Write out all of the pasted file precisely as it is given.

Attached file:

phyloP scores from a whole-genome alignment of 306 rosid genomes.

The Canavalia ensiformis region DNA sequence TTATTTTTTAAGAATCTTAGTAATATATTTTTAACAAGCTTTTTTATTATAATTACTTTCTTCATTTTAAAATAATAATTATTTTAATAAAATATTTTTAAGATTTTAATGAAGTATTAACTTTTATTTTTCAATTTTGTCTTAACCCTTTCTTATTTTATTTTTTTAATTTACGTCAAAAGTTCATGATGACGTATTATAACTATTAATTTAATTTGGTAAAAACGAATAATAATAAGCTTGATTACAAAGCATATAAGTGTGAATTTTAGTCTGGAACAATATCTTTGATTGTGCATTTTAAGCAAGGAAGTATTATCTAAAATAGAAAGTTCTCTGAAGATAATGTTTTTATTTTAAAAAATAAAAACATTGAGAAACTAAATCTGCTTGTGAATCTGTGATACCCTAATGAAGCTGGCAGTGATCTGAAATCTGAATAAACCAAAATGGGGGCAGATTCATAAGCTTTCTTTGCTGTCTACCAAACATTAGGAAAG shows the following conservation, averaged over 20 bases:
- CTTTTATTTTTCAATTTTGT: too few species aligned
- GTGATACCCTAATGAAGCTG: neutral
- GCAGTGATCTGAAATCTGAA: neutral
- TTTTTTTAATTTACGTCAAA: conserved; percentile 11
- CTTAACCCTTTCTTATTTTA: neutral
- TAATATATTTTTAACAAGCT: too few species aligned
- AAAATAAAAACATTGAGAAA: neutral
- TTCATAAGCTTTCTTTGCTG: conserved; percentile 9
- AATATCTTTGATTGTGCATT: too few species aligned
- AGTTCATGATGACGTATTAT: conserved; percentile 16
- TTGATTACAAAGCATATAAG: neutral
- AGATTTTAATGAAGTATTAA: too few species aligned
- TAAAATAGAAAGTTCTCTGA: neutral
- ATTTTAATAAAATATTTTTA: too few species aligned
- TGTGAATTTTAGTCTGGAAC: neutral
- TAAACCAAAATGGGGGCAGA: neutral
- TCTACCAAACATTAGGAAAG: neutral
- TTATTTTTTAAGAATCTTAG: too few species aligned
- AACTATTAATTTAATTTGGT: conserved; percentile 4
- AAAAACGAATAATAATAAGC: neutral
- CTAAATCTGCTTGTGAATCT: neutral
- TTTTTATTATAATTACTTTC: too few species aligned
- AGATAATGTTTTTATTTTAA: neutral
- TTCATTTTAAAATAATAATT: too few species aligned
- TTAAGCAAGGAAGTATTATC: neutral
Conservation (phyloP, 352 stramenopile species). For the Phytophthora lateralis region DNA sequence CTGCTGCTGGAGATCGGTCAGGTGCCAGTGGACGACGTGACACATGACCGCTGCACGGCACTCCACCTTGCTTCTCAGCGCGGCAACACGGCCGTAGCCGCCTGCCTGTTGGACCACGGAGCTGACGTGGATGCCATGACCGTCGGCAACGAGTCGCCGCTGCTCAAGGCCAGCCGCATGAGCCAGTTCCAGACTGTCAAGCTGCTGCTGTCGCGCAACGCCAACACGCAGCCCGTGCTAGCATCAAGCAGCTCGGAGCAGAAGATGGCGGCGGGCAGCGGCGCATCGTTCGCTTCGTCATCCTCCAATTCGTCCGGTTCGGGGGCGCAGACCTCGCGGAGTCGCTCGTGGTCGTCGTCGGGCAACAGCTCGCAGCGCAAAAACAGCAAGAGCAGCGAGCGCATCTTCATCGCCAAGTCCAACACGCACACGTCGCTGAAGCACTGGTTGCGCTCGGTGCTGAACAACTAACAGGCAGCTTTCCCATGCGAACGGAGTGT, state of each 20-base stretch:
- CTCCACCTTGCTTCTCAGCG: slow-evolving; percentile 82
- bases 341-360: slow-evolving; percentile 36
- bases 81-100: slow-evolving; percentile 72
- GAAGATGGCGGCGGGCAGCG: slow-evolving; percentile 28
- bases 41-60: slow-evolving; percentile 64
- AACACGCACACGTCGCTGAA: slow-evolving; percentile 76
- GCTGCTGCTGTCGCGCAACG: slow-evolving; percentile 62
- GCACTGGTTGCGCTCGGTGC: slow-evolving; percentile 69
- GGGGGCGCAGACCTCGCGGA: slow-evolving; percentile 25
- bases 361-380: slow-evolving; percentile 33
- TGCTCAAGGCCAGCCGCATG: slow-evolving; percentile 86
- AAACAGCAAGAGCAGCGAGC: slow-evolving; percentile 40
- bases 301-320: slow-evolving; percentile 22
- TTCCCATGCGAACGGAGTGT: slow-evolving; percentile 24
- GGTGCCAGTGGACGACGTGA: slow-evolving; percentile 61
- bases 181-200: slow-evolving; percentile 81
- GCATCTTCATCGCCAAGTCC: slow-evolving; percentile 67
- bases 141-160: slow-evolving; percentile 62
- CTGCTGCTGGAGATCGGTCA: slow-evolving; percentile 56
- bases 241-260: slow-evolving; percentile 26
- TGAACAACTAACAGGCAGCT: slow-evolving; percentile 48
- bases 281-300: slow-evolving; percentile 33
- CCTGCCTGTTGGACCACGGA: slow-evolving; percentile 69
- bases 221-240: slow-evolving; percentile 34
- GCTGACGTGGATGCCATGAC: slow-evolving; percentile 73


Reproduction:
phyloP scores from a whole-genome alignment of 306 rosid genomes.

The Canavalia ensiformis region DNA sequence TTATTTTTTAAGAATCTTAGTAATATATTTTTAACAAGCTTTTTTATTATAATTACTTTCTTCATTTTAAAATAATAATTATTTTAATAAAATATTTTTAAGATTTTAATGAAGTATTAACTTTTATTTTTCAATTTTGTCTTAACCCTTTCTTATTTTATTTTTTTAATTTACGTCAAAAGTTCATGATGACGTATTATAACTATTAATTTAATTTGGTAAAAACGAATAATAATAAGCTTGATTACAAAGCATATAAGTGTGAATTTTAGTCTGGAACAATATCTTTGATTGTGCATTTTAAGCAAGGAAGTATTATCTAAAATAGAAAGTTCTCTGAAGATAATGTTTTTATTTTAAAAAATAAAAACATTGAGAAACTAAATCTGCTTGTGAATCTGTGATACCCTAATGAAGCTGGCAGTGATCTGAAATCTGAATAAACCAAAATGGGGGCAGATTCATAAGCTTTCTTTGCTGTCTACCAAACATTAGGAAAG shows the following conservation, averaged over 20 bases:
- CTTTTATTTTTCAATTTTGT: too few species aligned
- GTGATACCCTAATGAAGCTG: neutral
- GCAGTGATCTGAAATCTGAA: neutral
- TTTTTTTAATTTACGTCAAA: conserved; percentile 11
- CTTAACCCTTTCTTATTTTA: neutral
- TAATATATTTTTAACAAGCT: too few species aligned
- AAAATAAAAACATTGAGAAA: neutral
- TTCATAAGCTTTCTTTGCTG: conserved; percentile 9
- AATATCTTTGATTGTGCATT: too few species aligned
- AGTTCATGATGACGTATTAT: conserved; percentile 16
- TTGATTACAAAGCATATAAG: neutral
- AGATTTTAATGAAGTATTAA: too few species aligned
- TAAAATAGAAAGTTCTCTGA: neutral
- ATTTTAATAAAATATTTTTA: too few species aligned
- TGTGAATTTTAGTCTGGAAC: neutral
- TAAACCAAAATGGGGGCAGA: neutral
- TCTACCAAACATTAGGAAAG: neutral
- TTATTTTTTAAGAATCTTAG: too few species aligned
- AACTATTAATTTAATTTGGT: conserved; percentile 4
- AAAAACGAATAATAATAAGC: neutral
- CTAAATCTGCTTGTGAATCT: neutral
- TTTTTATTATAATTACTTTC: too few species aligned
- AGATAATGTTTTTATTTTAA: neutral
- TTCATTTTAAAATAATAATT: too few species aligned
- TTAAGCAAGGAAGTATTATC: neutral
Conservation (phyloP, 352 stramenopile species). For the Phytophthora lateralis region DNA sequence CTGCTGCTGGAGATCGGTCAGGTGCCAGTGGACGACGTGACACATGACCGCTGCACGGCACTCCACCTTGCTTCTCAGCGCGGCAACACGGCCGTAGCCGCCTGCCTGTTGGACCACGGAGCTGACGTGGATGCCATGACCGTCGGCAACGAGTCGCCGCTGCTCAAGGCCAGCCGCATGAGCCAGTTCCAGACTGTCAAGCTGCTGCTGTCGCGCAACGCCAACACGCAGCCCGTGCTAGCATCAAGCAGCTCGGAGCAGAAGATGGCGGCGGGCAGCGGCGCATCGTTCGCTTCGTCATCCTCCAATTCGTCCGGTTCGGGGGCGCAGACCTCGCGGAGTCGCTCGTGGTCGTCGTCGGGCAACAGCTCGCAGCGCAAAAACAGCAAGAGCAGCGAGCGCATCTTCATCGCCAAGTCCAACACGCACACGTCGCTGAAGCACTGGTTGCGCTCGGTGCTGAACAACTAACAGGCAGCTTTCCCATGCGAACGGAGTGT, state of each 20-base stretch:
- CTCCACCTTGCTTCTCAGCG: slow-evolving; percentile 82
- bases 341-360: slow-evolving; percentile 36
- bases 81-100: slow-evolving; percentile 72
- GAAGATGGCGGCGGGCAGCG: slow-evolving; percentile 28
- bases 41-60: slow-evolving; percentile 64
- AACACGCACACGTCGCTGAA: slow-evolving; percentile 76
- GCTGCTGCTGTCGCGCAACG: slow-evolving; percentile 62
- GCACTGGTTGCGCTCGGTGC: slow-evolving; percentile 69
- GGGGGCGCAGACCTCGCGGA: slow-evolving; percentile 25
- bases 361-380: slow-evolving; percentile 33
- TGCTCAAGGCCAGCCGCATG: slow-evolving; percentile 86
- AAACAGCAAGAGCAGCGAGC: slow-evolving; percentile 40
- bases 301-320: slow-evolving; percentile 22
- TTCCCATGCGAACGGAGTGT: slow-evolving; percentile 24
- GGTGCCAGTGGACGACGTGA: slow-evolving; percentile 61
- bases 181-200: slow-evolving; percentile 81
- GCATCTTCATCGCCAAGTCC: slow-evolving; percentile 67
- bases 141-160: slow-evolving; percentile 62
- CTGCTGCTGGAGATCGGTCA: slow-evolving; percentile 56
- bases 241-260: slow-evolving; percentile 26
- TGAACAACTAACAGGCAGCT: slow-evolving; percentile 48
- bases 281-300: slow-evolving; percentile 33
- CCTGCCTGTTGGACCACGGA: slow-evolving; percentile 69
- bases 221-240: slow-evolving; percentile 34
- GCTGACGTGGATGCCATGAC: slow-evolving; percentile 73